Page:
Chennault wrote that the shark mouth didn’t originate with his group, but was copied from British P-40 fighters in North Africa, which in turn may have copied them from Germany’s Luftwaffe.
“How the term Flying Tigers was derived from the shark-nosed P-40’s I never will know,” he wrote.
Whose country to fight for
When the US entered the war after Pearl Harbor and began to look for ways to take the fight to Japan, the idea of an experienced group of American fighter pilots operating under Washington’s command appealed to US military leaders. They wanted the Flying Tigers assimilated into the US Army Air Corps.
But the pilots themselves either wanted to go back to their original services — many came from the Navy or Marine Corps — or wanted to stay as civilian contractors of the Chinese government, where the pay was much better.
Most told Chennault they’d quit before doing what Washington wanted. When the Army threatened to draft them as privates if they didn’t volunteer, those who’d considered signing on opted out.
Chennault, who’d been officially considered an adviser to the Central Bank of China while commanding the AVG, was made a brigadier general in the US Army and agreed that the Flying Tigers would become a US military outfit on July 4, 1942.
Though the Flying Tigers continued to wreak havoc on the Japanese in the spring of 1942 — striking ground targets and aircraft from China to Burma to Vietnam — it was clear the force was entering its waning days, according to US military history.
The AVG flew its last mission on the day it would cease to exist, July 4.
Four Flying Tiger P-40s faced off against a dozen Japanese fighters over Hengyang, China. The Americans shot down six of the Japanese with no losses of their own, according to US history.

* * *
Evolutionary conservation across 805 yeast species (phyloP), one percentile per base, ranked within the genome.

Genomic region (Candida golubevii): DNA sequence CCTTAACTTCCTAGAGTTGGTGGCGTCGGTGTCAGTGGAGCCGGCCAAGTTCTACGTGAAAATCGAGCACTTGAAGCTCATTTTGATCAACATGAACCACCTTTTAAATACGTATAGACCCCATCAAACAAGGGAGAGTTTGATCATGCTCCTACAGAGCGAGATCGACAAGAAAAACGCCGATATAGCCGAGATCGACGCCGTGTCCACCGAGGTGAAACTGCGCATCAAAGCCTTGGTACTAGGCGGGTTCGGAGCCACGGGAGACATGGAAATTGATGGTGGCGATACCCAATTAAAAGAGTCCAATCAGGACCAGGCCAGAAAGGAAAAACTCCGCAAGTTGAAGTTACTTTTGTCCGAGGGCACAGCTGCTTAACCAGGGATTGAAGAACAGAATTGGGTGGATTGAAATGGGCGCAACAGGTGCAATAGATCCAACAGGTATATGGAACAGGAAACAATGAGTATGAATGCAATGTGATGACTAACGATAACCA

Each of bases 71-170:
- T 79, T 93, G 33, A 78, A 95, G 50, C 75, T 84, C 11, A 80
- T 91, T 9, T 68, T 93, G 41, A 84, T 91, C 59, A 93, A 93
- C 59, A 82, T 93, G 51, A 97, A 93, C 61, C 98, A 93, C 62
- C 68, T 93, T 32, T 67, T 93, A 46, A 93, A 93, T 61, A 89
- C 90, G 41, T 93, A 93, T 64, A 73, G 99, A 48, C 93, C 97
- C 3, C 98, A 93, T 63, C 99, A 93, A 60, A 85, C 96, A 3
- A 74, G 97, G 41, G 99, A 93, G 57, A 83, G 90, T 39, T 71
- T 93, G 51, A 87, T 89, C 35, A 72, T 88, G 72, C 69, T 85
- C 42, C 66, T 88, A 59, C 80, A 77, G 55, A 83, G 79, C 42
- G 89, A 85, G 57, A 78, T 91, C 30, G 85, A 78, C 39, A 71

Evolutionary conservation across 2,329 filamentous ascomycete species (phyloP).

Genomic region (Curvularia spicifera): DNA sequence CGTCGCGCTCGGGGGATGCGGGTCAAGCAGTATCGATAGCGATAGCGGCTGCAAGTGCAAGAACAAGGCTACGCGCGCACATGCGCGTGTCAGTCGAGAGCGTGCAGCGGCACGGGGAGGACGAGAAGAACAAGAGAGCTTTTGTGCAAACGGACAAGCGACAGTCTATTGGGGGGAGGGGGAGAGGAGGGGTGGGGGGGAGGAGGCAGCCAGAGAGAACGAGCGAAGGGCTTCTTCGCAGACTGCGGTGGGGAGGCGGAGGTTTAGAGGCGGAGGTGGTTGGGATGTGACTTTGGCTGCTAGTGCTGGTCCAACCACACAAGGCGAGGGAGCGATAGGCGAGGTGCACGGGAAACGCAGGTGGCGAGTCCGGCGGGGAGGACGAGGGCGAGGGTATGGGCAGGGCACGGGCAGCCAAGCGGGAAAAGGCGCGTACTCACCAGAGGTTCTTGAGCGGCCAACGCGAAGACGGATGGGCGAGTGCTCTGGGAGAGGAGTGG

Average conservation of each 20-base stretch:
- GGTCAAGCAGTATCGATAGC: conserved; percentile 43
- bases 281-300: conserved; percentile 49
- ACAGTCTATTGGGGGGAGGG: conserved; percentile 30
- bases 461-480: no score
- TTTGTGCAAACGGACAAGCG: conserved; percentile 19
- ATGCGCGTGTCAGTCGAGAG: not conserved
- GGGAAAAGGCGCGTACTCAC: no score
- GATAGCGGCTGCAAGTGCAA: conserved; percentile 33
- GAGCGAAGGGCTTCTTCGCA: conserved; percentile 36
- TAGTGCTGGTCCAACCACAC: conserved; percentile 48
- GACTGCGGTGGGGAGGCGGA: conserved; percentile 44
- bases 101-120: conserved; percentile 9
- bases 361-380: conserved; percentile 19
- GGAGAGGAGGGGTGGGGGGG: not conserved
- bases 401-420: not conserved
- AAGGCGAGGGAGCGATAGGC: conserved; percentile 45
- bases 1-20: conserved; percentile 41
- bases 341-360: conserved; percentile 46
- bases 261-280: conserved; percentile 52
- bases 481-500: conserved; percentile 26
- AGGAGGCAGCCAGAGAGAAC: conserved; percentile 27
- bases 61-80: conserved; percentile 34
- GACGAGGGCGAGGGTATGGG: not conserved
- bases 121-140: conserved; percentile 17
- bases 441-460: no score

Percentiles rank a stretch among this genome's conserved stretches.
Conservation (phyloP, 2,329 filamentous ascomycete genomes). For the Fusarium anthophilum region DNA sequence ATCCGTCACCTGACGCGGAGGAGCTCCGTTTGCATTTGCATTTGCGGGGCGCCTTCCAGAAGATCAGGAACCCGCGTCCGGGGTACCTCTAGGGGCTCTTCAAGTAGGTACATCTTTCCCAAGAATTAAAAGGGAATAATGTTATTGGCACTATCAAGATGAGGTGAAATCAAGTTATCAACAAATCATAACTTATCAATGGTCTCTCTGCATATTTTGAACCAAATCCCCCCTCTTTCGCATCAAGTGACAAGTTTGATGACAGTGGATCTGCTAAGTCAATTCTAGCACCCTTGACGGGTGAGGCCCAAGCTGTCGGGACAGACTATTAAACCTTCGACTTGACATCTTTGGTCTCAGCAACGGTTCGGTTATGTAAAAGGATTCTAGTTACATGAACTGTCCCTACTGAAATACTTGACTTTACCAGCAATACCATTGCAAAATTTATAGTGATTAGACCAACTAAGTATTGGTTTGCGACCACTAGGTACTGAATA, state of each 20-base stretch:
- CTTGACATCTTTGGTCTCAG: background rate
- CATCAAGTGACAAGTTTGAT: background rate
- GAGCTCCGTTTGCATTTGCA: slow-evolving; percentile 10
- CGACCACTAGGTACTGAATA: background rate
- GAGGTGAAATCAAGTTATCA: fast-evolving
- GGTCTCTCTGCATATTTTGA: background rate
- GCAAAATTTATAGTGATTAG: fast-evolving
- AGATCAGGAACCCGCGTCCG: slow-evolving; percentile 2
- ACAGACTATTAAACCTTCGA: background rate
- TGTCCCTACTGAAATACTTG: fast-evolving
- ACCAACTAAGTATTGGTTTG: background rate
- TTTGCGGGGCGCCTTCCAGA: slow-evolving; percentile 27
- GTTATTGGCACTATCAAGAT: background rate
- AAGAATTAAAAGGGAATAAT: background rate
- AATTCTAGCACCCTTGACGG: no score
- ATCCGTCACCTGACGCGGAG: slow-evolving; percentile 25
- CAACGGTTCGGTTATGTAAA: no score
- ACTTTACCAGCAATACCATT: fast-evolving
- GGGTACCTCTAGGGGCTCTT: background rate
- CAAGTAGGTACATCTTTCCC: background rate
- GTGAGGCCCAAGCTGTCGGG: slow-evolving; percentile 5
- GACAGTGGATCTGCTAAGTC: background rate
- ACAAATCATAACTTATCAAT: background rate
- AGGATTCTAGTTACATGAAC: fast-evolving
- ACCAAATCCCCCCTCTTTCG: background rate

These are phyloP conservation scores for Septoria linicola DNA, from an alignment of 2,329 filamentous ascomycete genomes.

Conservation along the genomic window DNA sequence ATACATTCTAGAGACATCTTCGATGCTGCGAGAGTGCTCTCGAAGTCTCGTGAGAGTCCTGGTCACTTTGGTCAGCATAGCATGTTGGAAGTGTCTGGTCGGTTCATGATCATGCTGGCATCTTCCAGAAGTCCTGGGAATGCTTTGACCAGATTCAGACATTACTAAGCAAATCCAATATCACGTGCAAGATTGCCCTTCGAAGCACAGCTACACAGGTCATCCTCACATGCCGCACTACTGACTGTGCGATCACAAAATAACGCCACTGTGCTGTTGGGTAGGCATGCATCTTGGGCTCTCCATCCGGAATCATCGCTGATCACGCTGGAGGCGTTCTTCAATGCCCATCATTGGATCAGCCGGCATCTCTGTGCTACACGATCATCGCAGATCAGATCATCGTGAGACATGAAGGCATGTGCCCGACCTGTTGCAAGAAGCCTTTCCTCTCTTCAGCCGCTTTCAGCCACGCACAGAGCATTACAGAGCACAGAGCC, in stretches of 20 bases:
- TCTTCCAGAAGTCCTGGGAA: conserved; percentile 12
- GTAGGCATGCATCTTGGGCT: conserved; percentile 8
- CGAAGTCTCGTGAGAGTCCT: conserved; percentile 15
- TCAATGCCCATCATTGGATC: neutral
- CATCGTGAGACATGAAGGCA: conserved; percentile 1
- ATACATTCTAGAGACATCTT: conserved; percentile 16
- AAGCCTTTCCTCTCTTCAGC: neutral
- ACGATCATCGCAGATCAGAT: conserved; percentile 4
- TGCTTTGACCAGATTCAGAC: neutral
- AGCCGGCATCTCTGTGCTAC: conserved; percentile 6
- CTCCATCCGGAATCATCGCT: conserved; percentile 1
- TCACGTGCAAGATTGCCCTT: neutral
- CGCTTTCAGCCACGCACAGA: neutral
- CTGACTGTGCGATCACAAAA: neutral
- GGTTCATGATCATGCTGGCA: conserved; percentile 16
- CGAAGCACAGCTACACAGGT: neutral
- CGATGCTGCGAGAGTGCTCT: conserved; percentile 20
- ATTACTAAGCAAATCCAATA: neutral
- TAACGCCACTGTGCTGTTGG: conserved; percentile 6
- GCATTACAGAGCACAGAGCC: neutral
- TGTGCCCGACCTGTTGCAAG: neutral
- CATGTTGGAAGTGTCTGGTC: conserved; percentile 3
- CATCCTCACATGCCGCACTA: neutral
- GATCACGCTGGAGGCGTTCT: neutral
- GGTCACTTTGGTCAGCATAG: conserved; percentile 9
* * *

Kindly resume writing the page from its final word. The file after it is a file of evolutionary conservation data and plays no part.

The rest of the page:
A contribution never forgotten
With today’s trade wars and provocative military exercises in the Pacific over the past few years, US-China relations have been in a downward spiral.
But beneath those headlines, the bond that American mercenaries made with China almost 80 years ago remains untarnished.
“While there are lots of ‘headwinds’ in the China-U.S. relationship currently, China has never doubted for a moment that friendship between peoples of our two great nations will ever be changed,” read a letter from the Chinese consul general accompanying the donation.
In China, current tributes to the Flying Tigers are prominent.
The professional basketball team in Xinjiang has adopted the term as its nickname, there are at least half a dozen museums dedicated to or containing exhibits about the Flying Tigers in China and they’ve been the subject of contemporary movies and cartoons.
Ma Kuanchi helped establish the Flying Tiger Heritage Park on the site of an old airfield in Guilin where Chennault once had his command post in a cave.
Ma came together with two Americans to establish the Flying Tiger Historical Organization, which cooperated with the government in Beijing to raise money for, construct and curate the Guilin park, which opened in 2015.
“The Flying Tiger is one of the common grounds for the Rose Garden in the US and the Great Hall of the People in China. We would like to cherish the spirit of the Flying Tiger for mutual respect, sacrifice, dedication and mutual understanding. To find a common ground and the two great nations will have a brighter future,” Ma said.
In the US, the website for the Louisiana museum that bears Chennault’s name sums up what he hoped his legacy would be at the top of its mainpage, using the last lines of the general’s memoir:
“It is my fondest hope that the sign of the Flying Tiger will remain aloft just as long as it is needed and that it will always be remembered on both shores of the Pacific as the symbol of two great peoples working toward a common goal in war and peace.”